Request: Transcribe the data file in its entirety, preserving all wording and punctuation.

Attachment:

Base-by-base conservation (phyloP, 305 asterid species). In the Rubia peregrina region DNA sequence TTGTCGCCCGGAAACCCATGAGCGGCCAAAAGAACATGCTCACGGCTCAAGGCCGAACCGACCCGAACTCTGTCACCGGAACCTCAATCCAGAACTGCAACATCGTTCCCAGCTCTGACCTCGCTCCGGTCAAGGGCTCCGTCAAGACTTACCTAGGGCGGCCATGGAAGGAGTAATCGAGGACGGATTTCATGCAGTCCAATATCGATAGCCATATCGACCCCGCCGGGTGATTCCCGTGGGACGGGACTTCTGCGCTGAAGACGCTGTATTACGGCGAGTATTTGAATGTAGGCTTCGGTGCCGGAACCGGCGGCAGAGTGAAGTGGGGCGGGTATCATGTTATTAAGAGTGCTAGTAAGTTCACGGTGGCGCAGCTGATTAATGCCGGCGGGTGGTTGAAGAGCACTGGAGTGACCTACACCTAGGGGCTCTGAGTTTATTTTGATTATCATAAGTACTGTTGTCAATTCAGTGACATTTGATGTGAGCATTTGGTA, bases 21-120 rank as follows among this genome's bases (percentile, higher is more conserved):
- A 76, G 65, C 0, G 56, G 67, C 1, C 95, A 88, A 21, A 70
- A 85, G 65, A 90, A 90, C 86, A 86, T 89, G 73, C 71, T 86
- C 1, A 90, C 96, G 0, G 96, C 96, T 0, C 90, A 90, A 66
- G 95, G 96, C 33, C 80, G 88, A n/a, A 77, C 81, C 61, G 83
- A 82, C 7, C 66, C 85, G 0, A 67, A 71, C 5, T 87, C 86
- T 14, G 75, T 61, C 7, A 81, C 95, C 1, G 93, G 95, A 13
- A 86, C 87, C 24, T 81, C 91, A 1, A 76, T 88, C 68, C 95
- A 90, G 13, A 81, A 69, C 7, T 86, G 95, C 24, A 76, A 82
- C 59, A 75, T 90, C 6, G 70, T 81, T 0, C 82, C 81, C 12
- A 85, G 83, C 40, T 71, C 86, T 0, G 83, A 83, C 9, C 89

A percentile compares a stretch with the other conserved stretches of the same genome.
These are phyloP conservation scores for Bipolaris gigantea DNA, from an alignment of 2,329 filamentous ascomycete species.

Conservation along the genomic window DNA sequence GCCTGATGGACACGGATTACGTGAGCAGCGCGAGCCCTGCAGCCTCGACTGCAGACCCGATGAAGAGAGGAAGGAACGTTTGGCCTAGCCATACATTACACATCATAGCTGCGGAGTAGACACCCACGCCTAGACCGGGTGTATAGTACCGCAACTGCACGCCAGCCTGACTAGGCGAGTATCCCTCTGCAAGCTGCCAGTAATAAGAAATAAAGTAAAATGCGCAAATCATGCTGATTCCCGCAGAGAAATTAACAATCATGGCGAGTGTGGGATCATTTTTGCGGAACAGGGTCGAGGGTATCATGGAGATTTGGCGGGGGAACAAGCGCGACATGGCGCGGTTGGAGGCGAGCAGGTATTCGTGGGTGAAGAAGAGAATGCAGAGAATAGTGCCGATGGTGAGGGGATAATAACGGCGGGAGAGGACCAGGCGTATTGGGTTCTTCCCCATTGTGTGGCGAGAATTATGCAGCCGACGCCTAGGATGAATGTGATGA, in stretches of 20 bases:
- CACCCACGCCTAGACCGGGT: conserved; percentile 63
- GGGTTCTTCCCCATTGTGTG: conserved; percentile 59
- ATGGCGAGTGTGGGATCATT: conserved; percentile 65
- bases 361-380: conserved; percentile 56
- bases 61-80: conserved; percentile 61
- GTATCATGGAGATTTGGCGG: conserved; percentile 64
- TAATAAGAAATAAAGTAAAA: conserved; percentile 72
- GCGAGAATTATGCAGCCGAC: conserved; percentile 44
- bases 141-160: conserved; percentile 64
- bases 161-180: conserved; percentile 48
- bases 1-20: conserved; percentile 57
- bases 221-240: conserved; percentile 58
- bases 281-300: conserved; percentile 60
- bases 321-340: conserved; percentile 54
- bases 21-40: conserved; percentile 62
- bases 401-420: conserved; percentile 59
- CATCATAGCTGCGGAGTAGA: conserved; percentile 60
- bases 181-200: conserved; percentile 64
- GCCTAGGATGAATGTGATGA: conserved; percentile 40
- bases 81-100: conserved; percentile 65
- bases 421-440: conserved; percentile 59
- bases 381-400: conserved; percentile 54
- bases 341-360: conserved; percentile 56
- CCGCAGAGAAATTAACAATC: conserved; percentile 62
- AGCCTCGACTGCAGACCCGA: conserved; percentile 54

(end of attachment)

Base-by-base conservation (phyloP, 305 asterid species). In the Rubia peregrina region DNA sequence TTGTCGCCCGGAAACCCATGAGCGGCCAAAAGAACATGCTCACGGCTCAAGGCCGAACCGACCCGAACTCTGTCACCGGAACCTCAATCCAGAACTGCAACATCGTTCCCAGCTCTGACCTCGCTCCGGTCAAGGGCTCCGTCAAGACTTACCTAGGGCGGCCATGGAAGGAGTAATCGAGGACGGATTTCATGCAGTCCAATATCGATAGCCATATCGACCCCGCCGGGTGATTCCCGTGGGACGGGACTTCTGCGCTGAAGACGCTGTATTACGGCGAGTATTTGAATGTAGGCTTCGGTGCCGGAACCGGCGGCAGAGTGAAGTGGGGCGGGTATCATGTTATTAAGAGTGCTAGTAAGTTCACGGTGGCGCAGCTGATTAATGCCGGCGGGTGGTTGAAGAGCACTGGAGTGACCTACACCTAGGGGCTCTGAGTTTATTTTGATTATCATAAGTACTGTTGTCAATTCAGTGACATTTGATGTGAGCATTTGGTA, bases 21-120 rank as follows among this genome's bases (percentile, higher is more conserved):
- A 76, G 65, C 0, G 56, G 67, C 1, C 95, A 88, A 21, A 70
- A 85, G 65, A 90, A 90, C 86, A 86, T 89, G 73, C 71, T 86
- C 1, A 90, C 96, G 0, G 96, C 96, T 0, C 90, A 90, A 66
- G 95, G 96, C 33, C 80, G 88, A n/a, A 77, C 81, C 61, G 83
- A 82, C 7, C 66, C 85, G 0, A 67, A 71, C 5, T 87, C 86
- T 14, G 75, T 61, C 7, A 81, C 95, C 1, G 93, G 95, A 13
- A 86, C 87, C 24, T 81, C 91, A 1, A 76, T 88, C 68, C 95
- A 90, G 13, A 81, A 69, C 7, T 86, G 95, C 24, A 76, A 82
- C 59, A 75, T 90, C 6, G 70, T 81, T 0, C 82, C 81, C 12
- A 85, G 83, C 40, T 71, C 86, T 0, G 83, A 83, C 9, C 89

A percentile compares a stretch with the other conserved stretches of the same genome.
These are phyloP conservation scores for Bipolaris gigantea DNA, from an alignment of 2,329 filamentous ascomycete species.

Conservation along the genomic window DNA sequence GCCTGATGGACACGGATTACGTGAGCAGCGCGAGCCCTGCAGCCTCGACTGCAGACCCGATGAAGAGAGGAAGGAACGTTTGGCCTAGCCATACATTACACATCATAGCTGCGGAGTAGACACCCACGCCTAGACCGGGTGTATAGTACCGCAACTGCACGCCAGCCTGACTAGGCGAGTATCCCTCTGCAAGCTGCCAGTAATAAGAAATAAAGTAAAATGCGCAAATCATGCTGATTCCCGCAGAGAAATTAACAATCATGGCGAGTGTGGGATCATTTTTGCGGAACAGGGTCGAGGGTATCATGGAGATTTGGCGGGGGAACAAGCGCGACATGGCGCGGTTGGAGGCGAGCAGGTATTCGTGGGTGAAGAAGAGAATGCAGAGAATAGTGCCGATGGTGAGGGGATAATAACGGCGGGAGAGGACCAGGCGTATTGGGTTCTTCCCCATTGTGTGGCGAGAATTATGCAGCCGACGCCTAGGATGAATGTGATGA, in stretches of 20 bases:
- CACCCACGCCTAGACCGGGT: conserved; percentile 63
- GGGTTCTTCCCCATTGTGTG: conserved; percentile 59
- ATGGCGAGTGTGGGATCATT: conserved; percentile 65
- bases 361-380: conserved; percentile 56
- bases 61-80: conserved; percentile 61
- GTATCATGGAGATTTGGCGG: conserved; percentile 64
- TAATAAGAAATAAAGTAAAA: conserved; percentile 72
- GCGAGAATTATGCAGCCGAC: conserved; percentile 44
- bases 141-160: conserved; percentile 64
- bases 161-180: conserved; percentile 48
- bases 1-20: conserved; percentile 57
- bases 221-240: conserved; percentile 58
- bases 281-300: conserved; percentile 60
- bases 321-340: conserved; percentile 54
- bases 21-40: conserved; percentile 62
- bases 401-420: conserved; percentile 59
- CATCATAGCTGCGGAGTAGA: conserved; percentile 60
- bases 181-200: conserved; percentile 64
- GCCTAGGATGAATGTGATGA: conserved; percentile 40
- bases 81-100: conserved; percentile 65
- bases 421-440: conserved; percentile 59
- bases 381-400: conserved; percentile 54
- bases 341-360: conserved; percentile 56
- CCGCAGAGAAATTAACAATC: conserved; percentile 62
- AGCCTCGACTGCAGACCCGA: conserved; percentile 54